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They are of the view that it changed the manner in which the American society perceived their Constitutional rights, the media, as well as the government (Lawrence, 2008). While the War torn the country apart to some extent, it brought the country in a different and new ways. The controversial nature of the war spurred a huge many sources of protest, against how power is used by the government, how far could the freedom of expression be stretched, and mainly against the war itself (Franklin, 2000). In order to understand the effects of the Vietnam War in to the American society, this paper will discuss how the war changed the U.S.
At the beginning of the Vietnam War, majority of the American public believed that the United States involvement in the war was justified. Most of the Americans supported the containment strategy as a way of protecting the interests of the United States (Nulty, 2007). They saw the need for thousands of the Americans to fight and protect their country. However, as the war progressed, Americans realized that the whole concept of the Vietnam War was flawed. As a result of this realization, there were demonstrations and protests across America against the war. The defeat of the United States in the war severely demoralized the American people. The citizens of America had liked to perceive themselves and their country as being invincible and therefore losing the war meant that their self confidence as well as pride would be lost (Hagopian, 2009). The war led to a reappraisal of America’s glory and power, as well as dampening the self confidence of the American people. It also led to economic woes and increased debts considering the huge amount of resources that was used in during the war. The eventualities of the war weakened the public support in the American government, as well as the competence and honesty of its leaders. A high degree of suspicion and skepticism were the main characterized
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U.S. Involvement in Vietnam War
Herring focuses on the American side of the war, but still gives a comprehensive outlook of Vietnam. He portrays the main reason of America’s involvement in Vietnam to be anticommunist tendencies. America’s cold war policy was the main cause of progressive and escalated involvement in Vietnam.
American Failure in Vietnam War and British Success in Malayan Emergency. The Vietnam War was a long running combat between the nationalist forces and the United States with the alliance of South Vietnam. While the nationalist forces tried to fulfill their objective of unifying the independent country of Vietnam under a communist government, the purpose of the United States was to thwart the proliferation of communism.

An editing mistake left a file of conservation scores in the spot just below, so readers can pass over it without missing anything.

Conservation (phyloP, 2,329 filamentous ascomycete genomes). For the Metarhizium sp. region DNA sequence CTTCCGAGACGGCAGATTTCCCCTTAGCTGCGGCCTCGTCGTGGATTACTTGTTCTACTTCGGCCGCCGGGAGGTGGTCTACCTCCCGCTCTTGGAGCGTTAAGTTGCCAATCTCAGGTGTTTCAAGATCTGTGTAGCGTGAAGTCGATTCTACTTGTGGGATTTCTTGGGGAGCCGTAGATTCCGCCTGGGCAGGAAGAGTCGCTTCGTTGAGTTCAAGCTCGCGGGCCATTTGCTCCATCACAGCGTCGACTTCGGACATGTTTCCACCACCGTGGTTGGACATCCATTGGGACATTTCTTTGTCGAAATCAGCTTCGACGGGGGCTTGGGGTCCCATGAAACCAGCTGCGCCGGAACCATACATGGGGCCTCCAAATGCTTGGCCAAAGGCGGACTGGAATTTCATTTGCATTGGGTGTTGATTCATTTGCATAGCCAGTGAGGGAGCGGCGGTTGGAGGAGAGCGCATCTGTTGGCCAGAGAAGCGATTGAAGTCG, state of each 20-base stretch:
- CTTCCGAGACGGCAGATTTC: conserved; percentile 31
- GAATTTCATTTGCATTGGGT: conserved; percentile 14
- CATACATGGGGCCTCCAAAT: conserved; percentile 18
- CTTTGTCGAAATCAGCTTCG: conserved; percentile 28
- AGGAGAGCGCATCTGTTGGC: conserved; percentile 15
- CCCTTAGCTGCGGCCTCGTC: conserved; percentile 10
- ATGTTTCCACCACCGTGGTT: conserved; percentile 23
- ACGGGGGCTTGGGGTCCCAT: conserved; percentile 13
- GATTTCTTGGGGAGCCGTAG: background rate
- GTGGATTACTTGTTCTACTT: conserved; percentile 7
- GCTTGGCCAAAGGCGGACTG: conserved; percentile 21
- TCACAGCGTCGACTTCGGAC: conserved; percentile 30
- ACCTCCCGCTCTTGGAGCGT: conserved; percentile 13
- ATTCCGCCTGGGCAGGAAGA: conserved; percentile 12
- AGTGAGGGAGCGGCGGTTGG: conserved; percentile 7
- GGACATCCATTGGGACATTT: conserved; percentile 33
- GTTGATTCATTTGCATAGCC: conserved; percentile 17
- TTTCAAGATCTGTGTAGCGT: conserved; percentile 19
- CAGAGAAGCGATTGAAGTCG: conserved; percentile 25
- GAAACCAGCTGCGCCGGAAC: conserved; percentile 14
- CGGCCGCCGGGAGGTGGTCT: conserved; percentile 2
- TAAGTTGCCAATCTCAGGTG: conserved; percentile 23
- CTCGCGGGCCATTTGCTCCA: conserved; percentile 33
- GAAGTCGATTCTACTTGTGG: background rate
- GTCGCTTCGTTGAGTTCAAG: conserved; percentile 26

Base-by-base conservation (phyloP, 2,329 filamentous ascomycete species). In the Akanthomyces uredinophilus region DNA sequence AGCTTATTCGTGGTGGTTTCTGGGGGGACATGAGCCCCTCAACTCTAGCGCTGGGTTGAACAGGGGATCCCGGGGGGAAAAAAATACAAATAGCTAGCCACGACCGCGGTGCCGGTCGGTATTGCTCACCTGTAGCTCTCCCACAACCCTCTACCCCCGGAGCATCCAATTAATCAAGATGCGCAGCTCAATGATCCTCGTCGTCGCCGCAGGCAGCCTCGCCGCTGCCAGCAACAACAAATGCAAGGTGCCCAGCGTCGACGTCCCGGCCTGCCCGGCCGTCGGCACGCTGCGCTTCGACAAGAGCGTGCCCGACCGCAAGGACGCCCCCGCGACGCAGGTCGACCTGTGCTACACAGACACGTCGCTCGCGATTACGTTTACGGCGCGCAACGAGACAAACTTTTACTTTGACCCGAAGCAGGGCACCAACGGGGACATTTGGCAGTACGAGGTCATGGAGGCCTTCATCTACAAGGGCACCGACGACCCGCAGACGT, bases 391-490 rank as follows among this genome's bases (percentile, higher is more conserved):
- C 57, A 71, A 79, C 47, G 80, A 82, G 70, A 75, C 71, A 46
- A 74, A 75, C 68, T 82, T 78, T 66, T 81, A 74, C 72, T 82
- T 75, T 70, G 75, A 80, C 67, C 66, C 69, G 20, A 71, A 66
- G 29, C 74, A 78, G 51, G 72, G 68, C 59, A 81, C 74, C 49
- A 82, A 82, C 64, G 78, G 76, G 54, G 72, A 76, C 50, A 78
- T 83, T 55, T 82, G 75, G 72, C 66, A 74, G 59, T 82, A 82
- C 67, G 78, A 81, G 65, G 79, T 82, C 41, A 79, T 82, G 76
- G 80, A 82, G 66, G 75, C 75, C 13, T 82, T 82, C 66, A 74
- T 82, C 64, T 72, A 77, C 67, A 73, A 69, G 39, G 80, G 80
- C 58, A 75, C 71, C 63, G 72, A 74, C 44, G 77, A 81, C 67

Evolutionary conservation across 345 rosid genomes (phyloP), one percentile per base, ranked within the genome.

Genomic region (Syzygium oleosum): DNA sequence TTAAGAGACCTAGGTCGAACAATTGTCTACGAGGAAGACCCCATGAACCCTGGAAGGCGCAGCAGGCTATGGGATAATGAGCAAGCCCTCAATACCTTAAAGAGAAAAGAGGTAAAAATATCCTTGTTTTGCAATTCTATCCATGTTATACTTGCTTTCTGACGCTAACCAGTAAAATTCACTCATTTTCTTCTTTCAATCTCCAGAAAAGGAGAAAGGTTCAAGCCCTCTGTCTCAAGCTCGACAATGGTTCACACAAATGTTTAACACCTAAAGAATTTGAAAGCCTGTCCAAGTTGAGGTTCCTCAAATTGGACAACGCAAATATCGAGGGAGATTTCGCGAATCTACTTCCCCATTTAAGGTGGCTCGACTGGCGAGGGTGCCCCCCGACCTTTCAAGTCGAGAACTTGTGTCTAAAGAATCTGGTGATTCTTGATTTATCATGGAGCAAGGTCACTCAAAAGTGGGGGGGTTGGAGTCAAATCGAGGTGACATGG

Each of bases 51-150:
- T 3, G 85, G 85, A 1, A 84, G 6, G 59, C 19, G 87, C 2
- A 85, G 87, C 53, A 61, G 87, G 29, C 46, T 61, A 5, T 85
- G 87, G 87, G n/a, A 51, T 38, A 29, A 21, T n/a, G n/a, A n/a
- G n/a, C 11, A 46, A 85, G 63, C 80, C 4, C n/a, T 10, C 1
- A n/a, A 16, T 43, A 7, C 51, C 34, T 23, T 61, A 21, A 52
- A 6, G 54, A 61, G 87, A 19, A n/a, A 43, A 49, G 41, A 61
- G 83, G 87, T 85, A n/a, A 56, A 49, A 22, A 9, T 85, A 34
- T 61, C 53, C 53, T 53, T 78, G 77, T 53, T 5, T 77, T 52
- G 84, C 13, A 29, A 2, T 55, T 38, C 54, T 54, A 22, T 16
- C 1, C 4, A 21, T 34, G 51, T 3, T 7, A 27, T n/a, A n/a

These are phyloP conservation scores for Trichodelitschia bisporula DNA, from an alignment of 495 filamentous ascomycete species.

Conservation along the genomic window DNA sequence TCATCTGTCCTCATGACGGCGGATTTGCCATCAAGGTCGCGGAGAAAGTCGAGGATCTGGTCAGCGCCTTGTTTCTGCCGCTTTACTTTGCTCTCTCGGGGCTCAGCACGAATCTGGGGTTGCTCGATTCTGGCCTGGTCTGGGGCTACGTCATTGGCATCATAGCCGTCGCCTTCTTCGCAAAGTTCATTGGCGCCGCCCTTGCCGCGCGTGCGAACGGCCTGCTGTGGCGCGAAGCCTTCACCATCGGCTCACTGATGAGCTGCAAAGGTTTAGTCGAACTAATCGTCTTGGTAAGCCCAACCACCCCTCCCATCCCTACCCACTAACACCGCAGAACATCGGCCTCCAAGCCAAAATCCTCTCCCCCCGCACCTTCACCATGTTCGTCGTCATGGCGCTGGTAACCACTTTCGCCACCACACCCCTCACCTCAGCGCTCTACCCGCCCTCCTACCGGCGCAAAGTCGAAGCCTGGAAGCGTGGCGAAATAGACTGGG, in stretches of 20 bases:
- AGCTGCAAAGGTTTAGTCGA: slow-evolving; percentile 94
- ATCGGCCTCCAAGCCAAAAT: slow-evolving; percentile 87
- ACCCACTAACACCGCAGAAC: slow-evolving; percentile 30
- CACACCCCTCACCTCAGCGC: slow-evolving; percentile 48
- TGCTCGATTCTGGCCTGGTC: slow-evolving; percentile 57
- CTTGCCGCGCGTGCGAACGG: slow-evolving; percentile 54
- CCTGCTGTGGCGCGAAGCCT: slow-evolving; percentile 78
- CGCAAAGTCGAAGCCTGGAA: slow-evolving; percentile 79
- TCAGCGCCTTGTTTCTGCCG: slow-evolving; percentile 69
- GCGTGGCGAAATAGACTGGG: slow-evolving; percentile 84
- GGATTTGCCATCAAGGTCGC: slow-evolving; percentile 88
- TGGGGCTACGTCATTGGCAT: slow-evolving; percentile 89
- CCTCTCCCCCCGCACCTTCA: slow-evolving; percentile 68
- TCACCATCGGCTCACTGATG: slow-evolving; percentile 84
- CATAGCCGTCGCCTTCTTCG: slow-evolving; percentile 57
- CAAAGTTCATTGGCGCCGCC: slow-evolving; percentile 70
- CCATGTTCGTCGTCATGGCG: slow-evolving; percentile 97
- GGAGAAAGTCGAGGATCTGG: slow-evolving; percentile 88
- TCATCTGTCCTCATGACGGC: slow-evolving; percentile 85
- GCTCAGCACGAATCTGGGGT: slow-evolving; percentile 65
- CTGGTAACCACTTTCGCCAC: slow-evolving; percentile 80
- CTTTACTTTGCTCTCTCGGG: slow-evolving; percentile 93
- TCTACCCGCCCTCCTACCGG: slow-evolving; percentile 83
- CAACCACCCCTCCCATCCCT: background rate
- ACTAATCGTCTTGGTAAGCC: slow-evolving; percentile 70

In the United States, conscription, or the draft, has been used a number of time, normally in the event of war, as well as when there is nominal peace, such as during the Cold War. The draft was discontinued in 1973 by the US government, which shifted to a military force that was all-volunteer.
The actions of the U.S.A in Iraq could appear a foreign policy failure in the case if the Bush administration disregards Washington's miserable debacle in the course of nation-building in South Vietnam. As well as in Southeast Asia, the U.S.A.
The U.S. knew very little about Vietnam outside of its rice production until the French colonized the country. Even after France's colonization of Vietnam, a great deal of America's perspective and the media's perspective of Vietnam was "devoid of expertise and based on racial prejudices and stereotypes that reflected deep-seated convictions about the superiority of Western culture.
Leading on one side was a significant movement, the communist Viet Minh, formed by Ho Chi Minh in the 1940s to seek independence for Vietnam from France and oppose the presence of the Japanese. This movement flourished under the strong patriotism of the Vietnamese people and the discontentment of the Vietnamese towards French's cruel colonial rule and the corrupted leaders they put in power.
Why was the United States there to begin with Over the almost thirty years since America withdrew from Vietnam, countless people have espoused their views on why or why not America should have been involved to begin with. Most discussion surrounding the Vietnam Conflict has been based on emotion, personal opinion and, too often, a distortion of the facts.
For the millions of Americans it signed a certain turnover point in society, a form of a deep social and psychological crisis. However, prior to the beginning of the large-scale war in the early 1965, the situation in the United States was quite different, with both Congress and public opinion supporting the war3.
iterature on the subject have gauged the impact of the Vietnam conflict not only on casualty statistics and geographic coverage but also on its length, intensity and global repercussions.
The Vietnam conflict with its scope is the embodiment of the Clausewitzian approach that